The use of application programming interfaces (commonly known as APIs) is surging as companies rely on customer-facing apps for sales and internal apps for operations.

The average number of APIs per customer grew 82% from July 2021 to July 2022, with overall API traffic per customer increasing 168% in the same period, according to data published by Salt Security Inc. Unsurprisingly, malicious API traffic is mirroring this trend, with criminals taking advantage of the lucrative loopholes offered by APIs.

Retail customers monitored by Cequence Security Inc. were hit with a 2,800% increase in account takeover attacks in 2021, with an average of 700,000 attacks per day by criminals scraping information in order to commit fraud, according to the company’s “API Security Threat Report.”

“APIs make the attacks easier because APIs are well documented,” said Ameya Talwalkar (pictured), founder and chief executive officer of Cequence Security. “You want your partners and programmers to use your API ecosystem, but at the same time the attackers are getting the same information and they can program against those APIs very easily.”

Talwalkar spoke with theCUBE industry analyst John Furrier, in advance of the “Cybersecurity — Detect and Protect Against Threats” event, an exclusive broadcast on theCUBE, SiliconANGLE Media’s livestreaming studio, airing on Sept. 7. They discussed the importance of inventorying and protecting a company’s API assets. (* Disclosure below.)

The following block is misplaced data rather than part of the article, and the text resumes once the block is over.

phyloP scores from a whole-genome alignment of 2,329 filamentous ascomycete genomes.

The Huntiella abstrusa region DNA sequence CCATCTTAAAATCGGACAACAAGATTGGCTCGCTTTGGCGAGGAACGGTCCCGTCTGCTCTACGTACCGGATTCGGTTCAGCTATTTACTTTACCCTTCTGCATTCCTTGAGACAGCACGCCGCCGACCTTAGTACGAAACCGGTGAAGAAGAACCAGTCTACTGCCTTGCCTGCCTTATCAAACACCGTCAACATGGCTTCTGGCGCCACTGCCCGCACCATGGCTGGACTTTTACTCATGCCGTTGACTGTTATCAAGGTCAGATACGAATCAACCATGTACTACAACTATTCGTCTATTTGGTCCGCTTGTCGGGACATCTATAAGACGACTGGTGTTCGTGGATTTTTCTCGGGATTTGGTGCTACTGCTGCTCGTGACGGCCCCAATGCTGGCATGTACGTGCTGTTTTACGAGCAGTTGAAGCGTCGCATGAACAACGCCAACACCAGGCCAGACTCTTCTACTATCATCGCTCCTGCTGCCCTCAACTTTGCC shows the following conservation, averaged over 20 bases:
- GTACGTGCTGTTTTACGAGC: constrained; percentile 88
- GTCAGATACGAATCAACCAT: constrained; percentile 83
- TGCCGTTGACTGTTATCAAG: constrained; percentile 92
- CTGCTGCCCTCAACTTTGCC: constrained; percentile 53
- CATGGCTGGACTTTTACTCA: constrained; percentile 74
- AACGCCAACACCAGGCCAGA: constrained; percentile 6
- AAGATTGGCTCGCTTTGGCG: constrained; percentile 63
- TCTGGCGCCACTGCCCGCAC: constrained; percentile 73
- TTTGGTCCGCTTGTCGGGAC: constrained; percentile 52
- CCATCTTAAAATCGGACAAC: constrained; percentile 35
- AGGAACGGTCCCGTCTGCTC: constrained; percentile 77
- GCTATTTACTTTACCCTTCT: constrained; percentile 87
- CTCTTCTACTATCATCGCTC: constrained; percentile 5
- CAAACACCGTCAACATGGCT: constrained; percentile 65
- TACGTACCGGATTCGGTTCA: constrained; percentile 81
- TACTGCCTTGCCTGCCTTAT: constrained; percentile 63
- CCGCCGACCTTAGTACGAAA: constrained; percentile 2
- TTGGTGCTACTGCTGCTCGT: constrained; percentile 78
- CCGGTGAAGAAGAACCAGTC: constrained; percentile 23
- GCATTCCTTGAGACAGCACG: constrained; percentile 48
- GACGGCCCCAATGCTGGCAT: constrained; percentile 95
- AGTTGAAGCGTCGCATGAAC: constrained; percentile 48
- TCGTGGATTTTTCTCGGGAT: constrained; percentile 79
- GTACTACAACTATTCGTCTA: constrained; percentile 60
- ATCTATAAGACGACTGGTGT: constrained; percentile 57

Ulta Beauty incident shows how online attacks lead to physical crime

Cequence got its start helping early FinTech companies protect their APIs, which often linked to sensitive financial services applications. The problem has evolved exponentially in terms of volume, size, pain and ultimate financial losses, according to Talwalkar. Today, Cequence protects close to 6 million API transactions each day, covering more than $2 trillion in customer assets across 2 billion accounts, and the company has seen a 410% increase in users over the past year.

Bot and automated attacks constitute the majority of the attacks seen by Cequence. This tendency is partially driven by the availability of bots-as-a-service, which attackers can use for malicious ends. The company has also identified another interesting trend in the blurring of the line between cyber and traditional crime.

One example that demonstrates how cybercrime can have a very physical payoff comes from Cequence customer Ulta Beauty Inc. The company was selling a line of high-end, very expensive curling irons that were in high demand and low supply. Using a bot, malicious actors scraped a third-party service that was providing local inventory information for the curling irons. Then the criminals physically broke into these locations and stole the inventory, which they were then able to sell.

“That’s the kind of abuse that can go on with APIs even when the APIs are perfectly secure [and] they’re using appropriate security controls,” Talwalkar stated.